Yesterday I was walking the dog. We met a couple walking theirs, and the dogs of course wanted to greet each other. I was inclined to let them do so. But the lady said, “Oh, no, we can’t, you are not wearing a mask.” I replied: “OK, we should keep 20 feet of distance then, instead of just 12, right?” I did not wait to see whether that might have been acceptable to her. I hoped, hard, that I had shown her how stupid I thought her.

      This foolish terror of death has ruined even canine society.

      I have not read any estimates of the likelihood of death that any sort of us face from covid – perhaps there are not yet enough numbers for a statistically significant comparison (although I doubt it) – but I am willing to bet $500 it is far lower than our risk of death from an automobile accident. I would not be surprised to learn that it was lower than our risk of death from lightning.

      It’s hilarious, and pathetic. I see women all the time – men, almost never – driving along the freeway wearing a mask. Would they wear it inside a space suit? In the shower?

  2. Atheism, which likes to disguise itself as scientism (totally cool, Dude), is a passionate, even a fanatical, and a totally uptight faith. Christianity is the most minimal faith ever devised — a sign, incidentally, that it speaks truth through its Gospel. People like Dawkins and Harris fervently ask people to imitate them (i.e., become moral by repudiating any basis for morality). Christ never asks us directly to imitate him. Christ only asks us to imitate his imitation of the Father.

    The minimality of the Gospel is what makes it difficult for people to grasp.

  3. Pingback: Whom Do We Imitate? | Reaction Times

  4. Richard, a terrific post. It consists almost entirely of aphorisms! Each sentence could form the substance of a post of its own. My favorite, out of many:

    It turns out that any substitute we try to find for God does not work out.

  5. I’ve listened to many hours off interviews, podcasts and debates featuring Christopher Hitchens, read several of his books and many articles. The quality of his intellectual wherewithal never failed to impress me. He was never short of brilliant.

    But I came to this conclusion about his work. That his edifice of self was predicated upon ratiocinatory superiority, and the proving of it to the world. Such is the life of the public intellectual, that the jousts must be engaged in and won for it to be a livelihood. In this he was enormously successful. His ripostes were those of an expert swordsman and he killed many opponents in the battle of ideas.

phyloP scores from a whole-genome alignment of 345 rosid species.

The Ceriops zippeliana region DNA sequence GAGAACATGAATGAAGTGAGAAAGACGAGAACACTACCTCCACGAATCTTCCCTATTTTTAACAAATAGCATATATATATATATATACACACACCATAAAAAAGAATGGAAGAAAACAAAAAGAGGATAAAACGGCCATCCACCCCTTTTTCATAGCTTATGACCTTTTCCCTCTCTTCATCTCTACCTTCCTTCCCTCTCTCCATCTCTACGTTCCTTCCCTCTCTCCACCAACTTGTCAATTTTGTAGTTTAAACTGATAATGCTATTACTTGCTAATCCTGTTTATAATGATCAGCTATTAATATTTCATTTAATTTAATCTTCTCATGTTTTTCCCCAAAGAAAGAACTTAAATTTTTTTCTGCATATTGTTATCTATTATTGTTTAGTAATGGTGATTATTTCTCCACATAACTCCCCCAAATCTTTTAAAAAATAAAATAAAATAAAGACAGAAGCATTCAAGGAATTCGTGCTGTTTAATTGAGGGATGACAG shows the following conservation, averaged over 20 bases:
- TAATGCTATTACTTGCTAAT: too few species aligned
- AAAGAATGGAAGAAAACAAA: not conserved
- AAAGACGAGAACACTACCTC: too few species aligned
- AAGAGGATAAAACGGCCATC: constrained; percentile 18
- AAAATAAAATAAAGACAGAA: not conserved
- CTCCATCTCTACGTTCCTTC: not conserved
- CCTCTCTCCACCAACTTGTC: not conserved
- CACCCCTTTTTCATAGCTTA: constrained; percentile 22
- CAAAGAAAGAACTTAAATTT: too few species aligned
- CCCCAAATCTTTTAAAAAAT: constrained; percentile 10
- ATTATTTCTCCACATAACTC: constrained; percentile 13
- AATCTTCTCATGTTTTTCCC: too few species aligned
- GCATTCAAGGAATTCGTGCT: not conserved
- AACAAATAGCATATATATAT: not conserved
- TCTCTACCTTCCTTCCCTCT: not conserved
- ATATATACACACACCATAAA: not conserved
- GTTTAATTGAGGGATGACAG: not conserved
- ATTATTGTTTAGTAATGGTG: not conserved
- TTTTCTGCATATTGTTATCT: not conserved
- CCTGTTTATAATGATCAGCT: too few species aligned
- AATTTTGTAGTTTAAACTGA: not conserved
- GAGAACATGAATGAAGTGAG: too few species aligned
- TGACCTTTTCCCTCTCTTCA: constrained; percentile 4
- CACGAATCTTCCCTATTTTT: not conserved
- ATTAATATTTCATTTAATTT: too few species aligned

But I suspect he would never have considered the limitations of human reason, of his own reasoning tool which, though we all have to some extent, is, after all, finite, being bounded by its own capacity. I never knew the man, but my sense is that what he could not grasp, and if he could, would never wish to admit, that which evades the reasoning faculties, precisely because they are insufficient to the task. And so, instead, it proves more facile to deny as non-existent what Can’t be man-handled by intellect. The focus of thought then rests upon of the tautology of the omniscient self without God, an obsessive and defensive denial that blinders even the most brilliant, who would deny even the validity of this criticism.

    • Thanks, Richard Kuslan. C. S. Lewis commented that his academic British training got him focused on “winning” arguments and demonstrating one’s cleverness. He stopped it once he realized what he was doing. So, that might be part of it. But, the main thing, as you write, is thinking everything that is real and valuable has to be accessible to reason. I personally have always been aware that feeling and intuition are part of reality and they are not accessible to reason – and they are also our connection to God. The intellect is a tool that analyzes, but the subject matter of analysis is not provided by the intellect. If things begin and end with intellect, you get nihilism as the intellect spins its wheels trying to unsuccessfully prove things.

      • I find that to be the case in my experience as well. Funny, you mention intuition as a/the access channel to the Divine. I’m writing a comic novel (comic because a spoonful of sugar…) in which the discovery of intuition in the main character is understood as Divine in origin, with its attendant benevolent consequences.

      • I just said much the same thing in an answer to a comment by Dividualist. It’s reassuring to find a genuine philosopher confirming my untutored guesswork. I find it very easy to appreciate the limits of reason because my own reason is so very limited. Rationalism strikes me as the stupidity of very smart people.